The Darkness’ Frankie Poullain On The New ‘Pinewood Smile’ Album And Which Questions He Likes To Be Asked

Almost 15 years ago in 2003, the Darkness made a global impact with its debut album Permission to Land, which sold over 1.5 million albums in the U.K. alone. “I Believe in a Thing Called Love” was a phenomenon, alongside other hit singles like “Get Your Hands Off My Woman” and “Growing on Me,” as the Darkness earned three BRIT Awards, two Kerrang Awards, and an Ivor Novello honor. The second Darkness album, One Way Ticket To Hell… And Back, proved that the success of quartet was not a fluke, as “One Way Ticket” was a Top 10 hit. After taking a hiatus in 2006, the Darkness returned in 2011, touring the world with Lady Gaga the following year in 2012.

Three studio albums have been recorded by the Darkness since 2011, and the latest one is 2017’s Pinewood Smile. On Pinewood Smile, the trademark hooks, hard rock guitars and vocal gymnastics of the Darkness remain intact. Frontman Justin Hawkins remains in prime form, as does lead guitarist Dan Hawkins and the rhythm section of bassist Frankie Poullain and drummer Rufus Taylor; Taylor, the son of Queen’s Roger Taylor, joined the Darkness in 2015. Beyond releasing Pinewood Smile, 2017 has found the Darkness sharing stadium stages across Europe with Guns N’ Roses. Before a Darkness documentary comes out in 2018, the group will be on the road plenty, including upcoming U.S. dates at Los Angeles’ Fonda Theatre and Brooklyn Bowl in Las Vegas.

On behalf of the Inquisitr, I had the pleasure of doing Q&A with Frankie Poullain. One of the funnier and more quick-witted interview subjects I have encountered, Poullain’s responses are exactly what one would hope for from one of rock’s most self-aware bands. More on the Darkness can be found at

Pinewood Smile is the Darkness’ second album for an indie label. Did you know that you were going to release it through your own label imprint when making it?

Frankie Poullain: No, we hadn’t a clue. It’s better to be clueless when making music. You don’t need eyes or brains, just ears and heart.

Pinewood Smile follows Last of Our Kind very quickly. Had any of the songs from Pinewood Smile been written for Last of Our Kind?

Frankie Poullain: Perish the thought. T.J. Maxx we are not.

Do you have a favorite song on Pinewood Smile?

Frankie Poullain: “Why Don’t the Beautiful Cry?” It’s a witty warm-hearted treatise on snowblind ice queens, featuring Rufus Taylor on vocals.

Was the recording of Pinewood Smile followed for your documentary? What’s the latest on the Darkness documentary?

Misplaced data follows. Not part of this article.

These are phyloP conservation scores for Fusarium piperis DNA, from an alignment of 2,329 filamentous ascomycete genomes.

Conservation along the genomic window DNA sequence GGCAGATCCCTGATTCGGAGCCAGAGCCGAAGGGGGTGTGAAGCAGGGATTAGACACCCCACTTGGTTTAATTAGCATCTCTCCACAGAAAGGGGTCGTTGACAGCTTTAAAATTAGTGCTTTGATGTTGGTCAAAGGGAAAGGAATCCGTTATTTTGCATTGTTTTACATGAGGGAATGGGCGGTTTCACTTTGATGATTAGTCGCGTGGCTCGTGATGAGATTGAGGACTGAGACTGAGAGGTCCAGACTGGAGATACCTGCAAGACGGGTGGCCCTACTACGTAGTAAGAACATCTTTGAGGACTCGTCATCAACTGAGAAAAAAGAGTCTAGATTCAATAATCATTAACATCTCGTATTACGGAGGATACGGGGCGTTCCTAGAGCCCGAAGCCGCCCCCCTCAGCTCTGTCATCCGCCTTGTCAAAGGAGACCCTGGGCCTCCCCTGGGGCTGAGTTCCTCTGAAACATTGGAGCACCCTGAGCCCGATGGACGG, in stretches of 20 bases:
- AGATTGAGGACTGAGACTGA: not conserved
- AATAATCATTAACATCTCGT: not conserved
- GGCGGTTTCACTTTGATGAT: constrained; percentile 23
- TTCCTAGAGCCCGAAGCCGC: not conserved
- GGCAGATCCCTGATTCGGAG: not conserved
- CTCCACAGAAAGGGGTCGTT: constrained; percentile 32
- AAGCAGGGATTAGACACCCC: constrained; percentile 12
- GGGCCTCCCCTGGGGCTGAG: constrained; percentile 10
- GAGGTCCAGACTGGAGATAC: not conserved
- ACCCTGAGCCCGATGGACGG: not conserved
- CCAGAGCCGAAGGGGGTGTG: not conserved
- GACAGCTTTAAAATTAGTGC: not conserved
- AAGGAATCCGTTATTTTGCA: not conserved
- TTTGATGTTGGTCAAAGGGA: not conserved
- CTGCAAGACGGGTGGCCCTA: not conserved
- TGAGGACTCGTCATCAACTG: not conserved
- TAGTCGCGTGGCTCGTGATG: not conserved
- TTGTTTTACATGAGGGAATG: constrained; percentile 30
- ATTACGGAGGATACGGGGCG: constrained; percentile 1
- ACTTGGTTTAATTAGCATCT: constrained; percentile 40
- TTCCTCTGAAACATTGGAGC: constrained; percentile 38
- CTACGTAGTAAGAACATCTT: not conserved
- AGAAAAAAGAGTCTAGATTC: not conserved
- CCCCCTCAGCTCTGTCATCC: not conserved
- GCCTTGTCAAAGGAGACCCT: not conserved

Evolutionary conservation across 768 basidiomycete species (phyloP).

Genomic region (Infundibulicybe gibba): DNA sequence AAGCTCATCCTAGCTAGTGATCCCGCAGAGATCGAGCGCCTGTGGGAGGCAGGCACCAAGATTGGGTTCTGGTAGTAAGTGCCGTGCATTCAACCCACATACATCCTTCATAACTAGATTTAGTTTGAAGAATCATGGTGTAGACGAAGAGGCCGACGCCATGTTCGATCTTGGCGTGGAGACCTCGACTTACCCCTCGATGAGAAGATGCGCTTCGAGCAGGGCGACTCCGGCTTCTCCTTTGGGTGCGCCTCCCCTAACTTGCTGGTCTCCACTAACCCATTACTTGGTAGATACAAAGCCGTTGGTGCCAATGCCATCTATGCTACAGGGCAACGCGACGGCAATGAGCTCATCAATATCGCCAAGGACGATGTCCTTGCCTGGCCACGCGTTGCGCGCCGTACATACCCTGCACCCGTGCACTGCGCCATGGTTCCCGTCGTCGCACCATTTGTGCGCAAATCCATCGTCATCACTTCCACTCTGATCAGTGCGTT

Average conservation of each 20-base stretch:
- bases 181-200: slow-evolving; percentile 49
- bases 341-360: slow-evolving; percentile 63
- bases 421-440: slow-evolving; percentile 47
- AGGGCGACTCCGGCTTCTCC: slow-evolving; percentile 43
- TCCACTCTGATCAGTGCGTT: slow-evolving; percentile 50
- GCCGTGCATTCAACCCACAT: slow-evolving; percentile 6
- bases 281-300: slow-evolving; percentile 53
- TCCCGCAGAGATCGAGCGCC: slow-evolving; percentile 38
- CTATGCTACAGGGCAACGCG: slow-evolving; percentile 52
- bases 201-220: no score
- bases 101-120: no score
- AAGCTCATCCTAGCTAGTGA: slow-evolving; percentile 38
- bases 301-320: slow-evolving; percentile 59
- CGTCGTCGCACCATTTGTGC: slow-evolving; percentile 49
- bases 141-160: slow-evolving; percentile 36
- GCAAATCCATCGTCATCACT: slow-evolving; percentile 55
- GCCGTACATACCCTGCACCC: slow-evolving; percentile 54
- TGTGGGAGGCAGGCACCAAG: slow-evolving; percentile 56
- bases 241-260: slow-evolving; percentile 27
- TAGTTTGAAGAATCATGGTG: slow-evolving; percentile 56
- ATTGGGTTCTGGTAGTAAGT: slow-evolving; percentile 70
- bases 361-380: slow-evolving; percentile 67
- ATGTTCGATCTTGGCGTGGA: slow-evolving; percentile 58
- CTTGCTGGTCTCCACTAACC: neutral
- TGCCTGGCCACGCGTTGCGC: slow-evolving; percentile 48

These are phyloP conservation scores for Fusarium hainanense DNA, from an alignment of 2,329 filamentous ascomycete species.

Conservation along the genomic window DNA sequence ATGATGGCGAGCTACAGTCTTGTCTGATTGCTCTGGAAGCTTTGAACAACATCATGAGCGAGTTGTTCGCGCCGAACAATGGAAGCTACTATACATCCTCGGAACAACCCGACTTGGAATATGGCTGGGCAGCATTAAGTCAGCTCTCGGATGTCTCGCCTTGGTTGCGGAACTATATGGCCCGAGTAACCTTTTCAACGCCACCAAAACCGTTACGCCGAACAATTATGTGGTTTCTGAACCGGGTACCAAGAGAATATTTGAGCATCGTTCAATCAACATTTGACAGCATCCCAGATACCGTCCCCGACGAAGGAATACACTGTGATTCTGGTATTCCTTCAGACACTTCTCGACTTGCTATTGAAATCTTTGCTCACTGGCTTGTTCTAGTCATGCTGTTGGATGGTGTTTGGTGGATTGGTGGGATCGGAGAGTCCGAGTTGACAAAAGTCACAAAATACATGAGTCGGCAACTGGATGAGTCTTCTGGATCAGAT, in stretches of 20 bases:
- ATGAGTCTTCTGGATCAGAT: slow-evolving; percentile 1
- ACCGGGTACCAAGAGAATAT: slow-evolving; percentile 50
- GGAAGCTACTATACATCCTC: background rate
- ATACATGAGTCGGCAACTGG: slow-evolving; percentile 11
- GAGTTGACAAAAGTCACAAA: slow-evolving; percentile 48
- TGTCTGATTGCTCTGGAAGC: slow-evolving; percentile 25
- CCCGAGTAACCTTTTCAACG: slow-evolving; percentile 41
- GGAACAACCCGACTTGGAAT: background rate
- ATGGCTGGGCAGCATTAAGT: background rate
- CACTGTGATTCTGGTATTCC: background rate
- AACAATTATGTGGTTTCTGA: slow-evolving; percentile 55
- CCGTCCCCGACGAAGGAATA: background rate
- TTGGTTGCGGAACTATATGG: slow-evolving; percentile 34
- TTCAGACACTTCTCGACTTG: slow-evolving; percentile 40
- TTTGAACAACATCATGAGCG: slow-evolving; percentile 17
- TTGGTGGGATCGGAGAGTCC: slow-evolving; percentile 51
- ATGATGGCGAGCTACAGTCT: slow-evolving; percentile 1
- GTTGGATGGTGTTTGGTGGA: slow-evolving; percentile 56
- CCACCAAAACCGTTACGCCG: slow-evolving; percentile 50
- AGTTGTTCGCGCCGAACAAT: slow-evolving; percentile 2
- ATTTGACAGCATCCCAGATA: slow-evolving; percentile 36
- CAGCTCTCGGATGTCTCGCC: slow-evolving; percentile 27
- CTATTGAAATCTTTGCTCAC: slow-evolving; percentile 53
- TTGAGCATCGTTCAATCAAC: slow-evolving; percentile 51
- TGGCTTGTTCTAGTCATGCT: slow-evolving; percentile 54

Frankie Poullain: Documentaries are all about patience and intuition. Frail egos need to be coaxed out of their shells. So far, we have 400 hours of something, I have no idea what it is, but it is strange, uncomfortable, and often compelling.

What do you wish more people knew about the Darkness?

Frankie Poullain: Good question. Why don’t more people ask that? I wish more people knew that we like that question.

Some artists like “playing the hits” because of the crowd reaction, while others can’t stand to hear their most famous songs any more than they have to. Where do you stand?

Frankie Poullain: If the song rocks and resonates, play it. I feel genuinely sorry for Coldplay having to perform sterile saccharine guitar-less inanity like “Paradise.”

For you, is touring as fun nowadays as it was a decade ago? I ask because cell phones weren’t as much of a part of the show when the Darkness was touring the world in support of its first album.

Frankie Poullain: We don’t get too much of that at our shows, people are too busy enjoying themselves. And they know that Justin is likely to grab it and stick it down the front of his catsuit. Although now I’ve said that, it will only encourage them.

Did being a tour guide in Venezuela in any way prepare you for a career as a touring musician?

Frankie Poullain: Another good question. No, quite the opposite. A gram of charlie cost me $10 in Venezuela and it was laced with smack, so it got you addicted pretty quick. The coke we got as touring musicians back in the day was expensive and weak in comparison.

Do you have any plans to write a follow-up to your autobiography from almost a decade ago?

Frankie Poullain: Never. Writing about yourself and people closest to you is awful and tedious. It’s tiring being nice about other people and pretending to be self-depreciating.

Do you write any music besides what you do as part of the Darkness?

Frankie Poullain: Yes. It might surprise people to know that it’s unbelievably brilliant and accomplished, but it wouldn’t be fair on the other guys if I released it. All about sacrifice.

When you’re not busy with the Darkness, how do you like to spend your free time?

Frankie Poullain: None of your f**king business. Actually, funnily enough, that is what I do: Nothing, f**king and business.

Do you have a favorite restaurant in New York?

Frankie Poullain: Any good old-school family-run Italian. I hate modern Italian or anything fusion.

Finally, Frankie, any last words for the kids?

Frankie Poullain: Quit whining, take it on the chin, and read John Fante.

[Featured Image by Simon Emmett]